Let’s look at pricing to give you an idea of whether upgrading to business class is worth it. The pricing below is for a train on October 1, 2024, and is typical for advanced purchase pricing on the Washington, D.C.-to-New York City route.

Amtrak Business Class Pricing Northeast Regional
Image Credit: Amtrak

The difference between coach and business classes is $65, so you’d need to find value in all that business class offers for $65. For me, that can likely be done for the following reasons:

  • The ability to refund a ticket is huge for me, as I like my plans to remain flexible. While there are some refundable coach tickets, all business class tickets are refundable, which is extremely convenient.
  • One of the biggest perks of business class is the ability to assign seats. In coach class, seats are first come, first served. Suppose you’re departing from a major city between other major cities (Philadelphia, for example). In that case, it may be extremely hard to find seats together if you’re traveling with someone or even a desirable seat if you’re traveling alone.

While extra legroom certainly is nice, the seats are laid out in the same fashion as the coach cars, so you’re not really missing much there. And although a free drink is certainly nice, it can be purchased for around $2, so you shouldn’t factor that into your decision-making when purchasing business class. That said, if you’re on a particularly long journey, like from Roanoke to Boston, you might be drinking enough beverages for the savings to add up.

As you can see, the most significant benefit is being able to assign a seat, which can be extremely valuable, especially when traveling with other people on the Northeast Corridor, which business travelers heavily use.

Hot Tip:

Keep an eye on fares. It’s not uncommon for Amtrak fares to drop in the days before departure, so check the Amtrak website or app constantly to see if the price lowers. Learn the best ways to book cheap Amtrak train tickets in our detailed guide.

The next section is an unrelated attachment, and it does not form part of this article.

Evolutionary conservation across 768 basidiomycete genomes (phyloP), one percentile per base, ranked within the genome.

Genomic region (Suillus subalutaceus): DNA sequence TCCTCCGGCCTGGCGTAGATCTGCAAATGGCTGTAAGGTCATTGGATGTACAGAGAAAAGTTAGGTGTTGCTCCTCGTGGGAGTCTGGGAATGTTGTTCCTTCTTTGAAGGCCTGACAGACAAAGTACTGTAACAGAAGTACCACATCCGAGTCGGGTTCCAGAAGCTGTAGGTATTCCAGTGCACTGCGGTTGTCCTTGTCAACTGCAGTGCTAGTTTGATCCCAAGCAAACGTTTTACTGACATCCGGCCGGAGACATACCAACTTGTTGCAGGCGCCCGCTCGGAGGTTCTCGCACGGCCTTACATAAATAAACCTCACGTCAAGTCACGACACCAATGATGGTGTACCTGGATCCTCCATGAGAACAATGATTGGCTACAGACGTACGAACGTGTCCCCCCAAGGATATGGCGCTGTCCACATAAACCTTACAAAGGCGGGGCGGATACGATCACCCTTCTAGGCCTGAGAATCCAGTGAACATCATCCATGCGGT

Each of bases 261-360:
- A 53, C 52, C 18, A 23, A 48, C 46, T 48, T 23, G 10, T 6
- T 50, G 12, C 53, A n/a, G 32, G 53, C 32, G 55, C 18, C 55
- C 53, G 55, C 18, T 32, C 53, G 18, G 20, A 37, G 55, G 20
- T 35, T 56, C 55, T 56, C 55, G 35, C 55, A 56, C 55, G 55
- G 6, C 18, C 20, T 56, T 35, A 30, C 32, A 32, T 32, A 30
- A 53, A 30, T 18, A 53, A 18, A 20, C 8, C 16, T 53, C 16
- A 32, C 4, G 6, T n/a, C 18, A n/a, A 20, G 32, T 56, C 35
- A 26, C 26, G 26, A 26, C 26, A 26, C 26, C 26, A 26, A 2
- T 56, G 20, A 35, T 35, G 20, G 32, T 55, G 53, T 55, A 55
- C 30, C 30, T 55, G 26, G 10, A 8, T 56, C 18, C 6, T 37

Where I Don’t Find as Much Value in Business Class

If you’re traveling south of Washington, D.C., such as to the Virginia cities of Roanoke, Charlottesville, Newport News, or Fredericksburg, the trains generally significantly empty out, with only a few people even remaining in coach. Because of this, the value of having a business class greatly diminishes. If you’re riding past D.C., though, you should get a business class ticket the whole way, even if you’re getting on the train at a less populous stop south of there.

Similarly, if I’m traveling at particularly off-peak hours, such as on a train departing in the late evening, I don’t value business class as much because fewer people are boarding that late.

If you’re traveling on a short stretch, such as from Philadelphia to Trenton, New Jersey, a ride that is only 20 minutes long, you likely won’t find value in business class since it’s hard to take advantage of any amenities or perks.

Final Thoughts

In general, I value business class over coach class, and think the benefits, especially reserved seating, are worth it, considering how busy the Northeast Corridor gets.

Note that Amtrak fares can increase dramatically the closer you get to departure, so it’s always best to purchase your business class ticket as far out as possible for the best deal, making it even more worth it.

The information regarding the Amtrak Guest Rewards® Preferred Mastercard® was independently collected by Upgraded Points and not provided nor reviewed by the issuer.

Frequently Asked Questions

Which car is business class on Amtrak Northeast Regional?

Business class is usually the last car on Northeast Regional trains, meaning you need to walk through several other cars to get to the Café Car.

What is the difference between coach and business on Amtrak Northeast Regional?

Primary benefits of business class include a wider seat with more legroom, a refundable ticket, assigned seating, and complimentary nonalcoholic beverages.

Does Amtrak Northeast Regional business class get lounge access?

Business class passengers on the Northeast Regional do not get lounge access. However, at select stations, a 1-time pass may be available to purchase lounge access.

Does Northeast Regional have assigned seats?

Only business class passengers on Northeast Regional trains have assigned seating. Those in coach class do not have assigned seating.

James Larounis's image

About James Larounis

James (Jamie) started The Forward Cabin blog to educate readers about points, miles, and loyalty programs. He’s spoken at Princeton University and The New York Times Travel Show and has been quoted in dozens of travel publications.

The Ultimate Lounge Playbook

Discover the exact steps we use to get into 1,400+ airport lounges worldwide, for free (even if you’re flying economy!).

playbook cover Protection Status